of an issue this could be if we get this disease in the United States. And fortunately, I think we are on the right path. But it is still very important for us to everyday have a conversation with people and how we do it. And that we take pride in being responsible
environmental stewards and animal care."
You can listen to their entire conversation on her expectations for the next year,
by jumping over to our website.
Sen. Cory Booker (D-N.J.) Thursday announced legislation to support voluntary conservation practices on more than 100 million acres of U.S. farmland. The bill would also fund the planting of 10 billion
With the right practices in place, farmland and forests could capture and store carbon in the ground, studies show. In addition, changes in the timing and amount of fertilizer applications could reduce emissions of nitrous oxide, a powerful greenhouse
Booker's Climate Stewardship Act would increase funding for existing conservation programs to support voluntary climate stewardship practices identified by the Department of Agriculture. The bill would also expand programs to restore grasses and trees
on frequently flooded or drought-prone farmland.
"No one understands the impacts of the climate crisis better than American farmers, who are already reeling from the effects of extreme weather," said Scott Faber, EWG's vice president of government affairs. "Everyone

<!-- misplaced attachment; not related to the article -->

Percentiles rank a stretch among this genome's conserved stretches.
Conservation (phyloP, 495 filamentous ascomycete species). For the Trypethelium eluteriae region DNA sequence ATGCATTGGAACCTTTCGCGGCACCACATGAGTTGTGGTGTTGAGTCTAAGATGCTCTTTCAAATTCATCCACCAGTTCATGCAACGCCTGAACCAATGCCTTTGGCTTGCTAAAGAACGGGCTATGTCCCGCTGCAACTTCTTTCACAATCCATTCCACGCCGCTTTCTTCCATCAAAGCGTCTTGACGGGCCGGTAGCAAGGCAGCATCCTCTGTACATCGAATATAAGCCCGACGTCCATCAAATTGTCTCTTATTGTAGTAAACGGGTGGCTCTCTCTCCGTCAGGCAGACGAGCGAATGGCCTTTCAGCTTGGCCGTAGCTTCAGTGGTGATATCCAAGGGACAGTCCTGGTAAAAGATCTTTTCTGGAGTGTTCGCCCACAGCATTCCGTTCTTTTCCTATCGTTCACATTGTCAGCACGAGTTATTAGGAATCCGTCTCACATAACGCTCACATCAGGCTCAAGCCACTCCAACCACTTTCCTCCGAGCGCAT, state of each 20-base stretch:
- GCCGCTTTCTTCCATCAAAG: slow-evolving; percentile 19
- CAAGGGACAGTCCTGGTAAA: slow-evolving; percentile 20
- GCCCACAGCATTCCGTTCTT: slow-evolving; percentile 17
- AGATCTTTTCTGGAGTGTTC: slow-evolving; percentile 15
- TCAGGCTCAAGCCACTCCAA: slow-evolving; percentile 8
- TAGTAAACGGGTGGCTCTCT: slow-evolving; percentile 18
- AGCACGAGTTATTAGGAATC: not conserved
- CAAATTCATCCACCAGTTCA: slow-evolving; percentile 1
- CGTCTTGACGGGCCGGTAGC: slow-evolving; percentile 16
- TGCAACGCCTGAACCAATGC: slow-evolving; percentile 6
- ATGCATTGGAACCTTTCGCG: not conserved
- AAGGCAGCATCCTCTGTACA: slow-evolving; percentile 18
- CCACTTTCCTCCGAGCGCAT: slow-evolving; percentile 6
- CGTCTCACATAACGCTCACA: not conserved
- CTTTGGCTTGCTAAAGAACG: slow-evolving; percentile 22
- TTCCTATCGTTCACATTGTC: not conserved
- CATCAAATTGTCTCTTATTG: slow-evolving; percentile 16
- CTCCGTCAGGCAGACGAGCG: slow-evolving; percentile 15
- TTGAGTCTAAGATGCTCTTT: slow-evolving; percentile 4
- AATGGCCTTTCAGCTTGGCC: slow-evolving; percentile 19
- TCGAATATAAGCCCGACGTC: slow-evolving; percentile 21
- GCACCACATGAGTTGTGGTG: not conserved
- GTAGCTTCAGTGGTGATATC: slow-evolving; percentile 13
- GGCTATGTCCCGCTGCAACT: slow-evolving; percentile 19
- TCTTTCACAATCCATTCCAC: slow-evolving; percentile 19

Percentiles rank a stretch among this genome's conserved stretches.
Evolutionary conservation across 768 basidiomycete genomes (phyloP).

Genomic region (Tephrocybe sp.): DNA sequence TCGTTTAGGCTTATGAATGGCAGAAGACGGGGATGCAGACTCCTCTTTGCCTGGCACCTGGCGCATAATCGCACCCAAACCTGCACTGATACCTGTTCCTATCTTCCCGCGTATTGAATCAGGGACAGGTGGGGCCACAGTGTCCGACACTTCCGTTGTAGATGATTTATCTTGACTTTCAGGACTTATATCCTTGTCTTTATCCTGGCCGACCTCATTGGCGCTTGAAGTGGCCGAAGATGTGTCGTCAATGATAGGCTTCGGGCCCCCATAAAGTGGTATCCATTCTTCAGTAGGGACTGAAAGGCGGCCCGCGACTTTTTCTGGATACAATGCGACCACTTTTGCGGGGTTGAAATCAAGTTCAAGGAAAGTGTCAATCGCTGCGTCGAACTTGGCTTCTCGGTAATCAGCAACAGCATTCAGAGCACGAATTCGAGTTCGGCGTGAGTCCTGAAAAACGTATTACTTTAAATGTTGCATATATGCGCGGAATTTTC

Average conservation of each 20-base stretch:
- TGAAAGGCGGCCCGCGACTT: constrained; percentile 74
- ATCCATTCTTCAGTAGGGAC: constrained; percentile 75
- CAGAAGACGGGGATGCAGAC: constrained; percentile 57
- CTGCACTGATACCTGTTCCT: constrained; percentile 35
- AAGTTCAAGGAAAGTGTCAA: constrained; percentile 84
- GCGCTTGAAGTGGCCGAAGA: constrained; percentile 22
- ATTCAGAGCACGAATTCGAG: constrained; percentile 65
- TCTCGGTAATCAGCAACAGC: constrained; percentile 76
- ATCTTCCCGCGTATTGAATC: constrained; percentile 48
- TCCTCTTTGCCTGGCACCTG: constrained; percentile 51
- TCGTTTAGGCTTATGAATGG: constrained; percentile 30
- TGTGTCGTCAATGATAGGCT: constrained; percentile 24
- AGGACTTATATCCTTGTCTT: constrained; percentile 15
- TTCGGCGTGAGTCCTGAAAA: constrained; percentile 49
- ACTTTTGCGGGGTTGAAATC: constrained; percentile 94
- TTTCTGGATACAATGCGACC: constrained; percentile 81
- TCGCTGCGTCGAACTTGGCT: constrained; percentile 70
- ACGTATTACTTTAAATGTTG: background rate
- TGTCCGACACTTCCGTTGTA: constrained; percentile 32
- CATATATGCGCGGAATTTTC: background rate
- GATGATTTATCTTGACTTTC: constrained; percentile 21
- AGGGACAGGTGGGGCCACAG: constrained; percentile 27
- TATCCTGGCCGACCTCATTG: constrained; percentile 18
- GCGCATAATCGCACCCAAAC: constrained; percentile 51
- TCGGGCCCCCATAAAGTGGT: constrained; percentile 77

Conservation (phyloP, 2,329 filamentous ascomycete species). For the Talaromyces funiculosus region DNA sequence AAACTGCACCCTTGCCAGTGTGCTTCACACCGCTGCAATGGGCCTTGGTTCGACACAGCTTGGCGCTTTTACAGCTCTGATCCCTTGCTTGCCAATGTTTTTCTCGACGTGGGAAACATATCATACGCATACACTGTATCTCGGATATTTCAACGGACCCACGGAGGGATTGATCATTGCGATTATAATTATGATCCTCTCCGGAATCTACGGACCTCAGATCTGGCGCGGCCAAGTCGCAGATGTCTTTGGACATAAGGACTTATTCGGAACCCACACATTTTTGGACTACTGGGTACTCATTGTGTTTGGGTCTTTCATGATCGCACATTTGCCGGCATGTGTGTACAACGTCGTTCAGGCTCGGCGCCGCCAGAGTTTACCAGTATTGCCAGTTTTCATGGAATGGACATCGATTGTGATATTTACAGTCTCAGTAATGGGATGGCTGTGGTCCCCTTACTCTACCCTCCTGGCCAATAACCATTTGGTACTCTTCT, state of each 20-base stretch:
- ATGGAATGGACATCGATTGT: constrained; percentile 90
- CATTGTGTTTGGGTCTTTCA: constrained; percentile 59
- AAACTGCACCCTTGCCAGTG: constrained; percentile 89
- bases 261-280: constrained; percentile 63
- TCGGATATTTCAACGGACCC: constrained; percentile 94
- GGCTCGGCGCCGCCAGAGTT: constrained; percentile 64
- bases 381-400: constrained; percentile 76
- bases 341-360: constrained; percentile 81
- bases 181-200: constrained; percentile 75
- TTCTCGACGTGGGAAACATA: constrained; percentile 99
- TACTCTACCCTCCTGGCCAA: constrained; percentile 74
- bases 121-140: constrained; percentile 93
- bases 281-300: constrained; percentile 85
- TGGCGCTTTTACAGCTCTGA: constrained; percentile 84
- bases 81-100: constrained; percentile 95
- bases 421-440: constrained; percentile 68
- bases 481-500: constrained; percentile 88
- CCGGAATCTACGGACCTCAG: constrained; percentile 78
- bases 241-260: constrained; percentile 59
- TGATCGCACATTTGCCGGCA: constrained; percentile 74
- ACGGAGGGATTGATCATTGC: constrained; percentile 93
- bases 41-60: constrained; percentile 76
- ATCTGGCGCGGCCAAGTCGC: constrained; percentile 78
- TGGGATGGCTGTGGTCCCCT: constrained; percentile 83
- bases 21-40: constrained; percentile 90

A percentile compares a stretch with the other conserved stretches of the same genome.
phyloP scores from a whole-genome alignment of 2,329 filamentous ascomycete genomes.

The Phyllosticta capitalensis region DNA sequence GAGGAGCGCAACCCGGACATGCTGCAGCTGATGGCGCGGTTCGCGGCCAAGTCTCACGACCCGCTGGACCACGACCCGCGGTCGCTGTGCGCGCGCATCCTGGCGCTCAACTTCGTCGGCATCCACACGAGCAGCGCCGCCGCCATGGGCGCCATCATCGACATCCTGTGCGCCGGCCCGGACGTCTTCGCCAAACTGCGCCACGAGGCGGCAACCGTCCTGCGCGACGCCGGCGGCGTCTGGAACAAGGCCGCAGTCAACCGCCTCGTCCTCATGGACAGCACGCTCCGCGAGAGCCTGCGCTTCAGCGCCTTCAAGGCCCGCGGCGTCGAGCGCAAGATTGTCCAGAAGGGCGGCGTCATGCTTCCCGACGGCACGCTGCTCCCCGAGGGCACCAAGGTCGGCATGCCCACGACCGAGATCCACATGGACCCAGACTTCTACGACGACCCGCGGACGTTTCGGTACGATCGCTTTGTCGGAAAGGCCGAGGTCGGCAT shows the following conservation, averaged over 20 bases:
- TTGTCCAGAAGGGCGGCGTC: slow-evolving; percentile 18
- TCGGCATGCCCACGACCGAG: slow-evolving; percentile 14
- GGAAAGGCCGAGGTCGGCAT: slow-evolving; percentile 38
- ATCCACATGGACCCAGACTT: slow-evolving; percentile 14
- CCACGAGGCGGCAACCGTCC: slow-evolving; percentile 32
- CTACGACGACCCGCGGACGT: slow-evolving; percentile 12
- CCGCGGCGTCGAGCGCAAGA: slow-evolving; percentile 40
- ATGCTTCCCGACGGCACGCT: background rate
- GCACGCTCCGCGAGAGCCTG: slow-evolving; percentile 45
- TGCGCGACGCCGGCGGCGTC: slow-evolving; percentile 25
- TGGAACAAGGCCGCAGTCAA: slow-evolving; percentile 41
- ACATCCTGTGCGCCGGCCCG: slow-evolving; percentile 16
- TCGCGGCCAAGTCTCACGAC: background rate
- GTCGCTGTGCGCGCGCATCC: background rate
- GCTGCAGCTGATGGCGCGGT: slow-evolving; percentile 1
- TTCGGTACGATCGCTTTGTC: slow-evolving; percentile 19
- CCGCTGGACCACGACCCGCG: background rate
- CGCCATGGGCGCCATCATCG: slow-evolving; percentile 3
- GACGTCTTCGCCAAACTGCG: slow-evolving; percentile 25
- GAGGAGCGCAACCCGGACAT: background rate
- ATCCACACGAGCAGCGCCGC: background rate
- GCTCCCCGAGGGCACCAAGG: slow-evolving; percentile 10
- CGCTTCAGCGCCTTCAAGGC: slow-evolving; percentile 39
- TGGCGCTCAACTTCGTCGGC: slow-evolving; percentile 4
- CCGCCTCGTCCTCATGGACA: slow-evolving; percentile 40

can help reduce greenhouse gas emissions, especially energy companies. But farmers are uniquely positioned to reduce greenhouse gas emissions and conserve carbon right away."
You can read more about the legislation announced by Sen. Booker,
by clicking or tapping here.
The National Corn Growers Association and American Soybean Association are jointly urging the
Trump administration to support the Renewable Fuel Standard.
NCGA President Lynn Chrisp and ASA President Davie Stephens penned an editorial this week, urging Trump to uphold his commitment to America's farmers and the RFS. Since early 2018, the Environmental Protection Agency has granted 53
RFS waivers to big oil companies, "undermining the RFS and reducing corn and soybean demand." EPA has an additional 38 waiver petitions pending.
The two leaders say the waivers "have resulted in an estimated $2 billion in economic harm each year to the U.S. biodiesel industry." They allege the waivers run counter to President Trump's much-touted support for America's farmers and renewable fuels.